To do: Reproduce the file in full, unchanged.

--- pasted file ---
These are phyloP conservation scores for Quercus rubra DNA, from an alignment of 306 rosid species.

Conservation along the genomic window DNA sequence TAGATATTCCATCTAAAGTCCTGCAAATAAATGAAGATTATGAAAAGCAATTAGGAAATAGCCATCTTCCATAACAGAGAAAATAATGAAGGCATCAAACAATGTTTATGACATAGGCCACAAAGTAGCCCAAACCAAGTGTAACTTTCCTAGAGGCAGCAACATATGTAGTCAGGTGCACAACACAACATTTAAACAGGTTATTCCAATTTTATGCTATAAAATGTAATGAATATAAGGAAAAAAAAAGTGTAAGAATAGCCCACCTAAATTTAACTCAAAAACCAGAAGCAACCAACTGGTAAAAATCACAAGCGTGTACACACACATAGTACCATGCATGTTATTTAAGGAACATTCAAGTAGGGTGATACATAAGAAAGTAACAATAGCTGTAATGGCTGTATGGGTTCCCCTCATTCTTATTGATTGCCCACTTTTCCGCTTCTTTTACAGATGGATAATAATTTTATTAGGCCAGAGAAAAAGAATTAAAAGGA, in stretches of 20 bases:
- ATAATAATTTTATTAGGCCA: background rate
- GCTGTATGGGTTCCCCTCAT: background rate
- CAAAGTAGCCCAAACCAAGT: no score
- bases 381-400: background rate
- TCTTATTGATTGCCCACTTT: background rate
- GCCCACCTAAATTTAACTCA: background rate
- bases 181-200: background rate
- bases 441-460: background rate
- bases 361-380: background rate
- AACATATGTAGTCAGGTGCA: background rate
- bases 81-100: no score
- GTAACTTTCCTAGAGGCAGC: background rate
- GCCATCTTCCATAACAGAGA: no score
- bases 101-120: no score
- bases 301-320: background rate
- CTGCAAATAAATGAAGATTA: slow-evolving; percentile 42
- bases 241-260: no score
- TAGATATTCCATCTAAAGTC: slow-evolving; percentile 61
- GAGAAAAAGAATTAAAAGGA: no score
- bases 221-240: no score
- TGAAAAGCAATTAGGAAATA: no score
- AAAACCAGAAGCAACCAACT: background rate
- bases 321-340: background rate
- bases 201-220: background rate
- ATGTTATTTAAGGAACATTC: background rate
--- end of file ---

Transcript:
These are phyloP conservation scores for Quercus rubra DNA, from an alignment of 306 rosid species.

Conservation along the genomic window DNA sequence TAGATATTCCATCTAAAGTCCTGCAAATAAATGAAGATTATGAAAAGCAATTAGGAAATAGCCATCTTCCATAACAGAGAAAATAATGAAGGCATCAAACAATGTTTATGACATAGGCCACAAAGTAGCCCAAACCAAGTGTAACTTTCCTAGAGGCAGCAACATATGTAGTCAGGTGCACAACACAACATTTAAACAGGTTATTCCAATTTTATGCTATAAAATGTAATGAATATAAGGAAAAAAAAAGTGTAAGAATAGCCCACCTAAATTTAACTCAAAAACCAGAAGCAACCAACTGGTAAAAATCACAAGCGTGTACACACACATAGTACCATGCATGTTATTTAAGGAACATTCAAGTAGGGTGATACATAAGAAAGTAACAATAGCTGTAATGGCTGTATGGGTTCCCCTCATTCTTATTGATTGCCCACTTTTCCGCTTCTTTTACAGATGGATAATAATTTTATTAGGCCAGAGAAAAAGAATTAAAAGGA, in stretches of 20 bases:
- ATAATAATTTTATTAGGCCA: background rate
- GCTGTATGGGTTCCCCTCAT: background rate
- CAAAGTAGCCCAAACCAAGT: no score
- bases 381-400: background rate
- TCTTATTGATTGCCCACTTT: background rate
- GCCCACCTAAATTTAACTCA: background rate
- bases 181-200: background rate
- bases 441-460: background rate
- bases 361-380: background rate
- AACATATGTAGTCAGGTGCA: background rate
- bases 81-100: no score
- GTAACTTTCCTAGAGGCAGC: background rate
- GCCATCTTCCATAACAGAGA: no score
- bases 101-120: no score
- bases 301-320: background rate
- CTGCAAATAAATGAAGATTA: slow-evolving; percentile 42
- bases 241-260: no score
- TAGATATTCCATCTAAAGTC: slow-evolving; percentile 61
- GAGAAAAAGAATTAAAAGGA: no score
- bases 221-240: no score
- TGAAAAGCAATTAGGAAATA: no score
- AAAACCAGAAGCAACCAACT: background rate
- bases 321-340: background rate
- bases 201-220: background rate
- ATGTTATTTAAGGAACATTC: background rate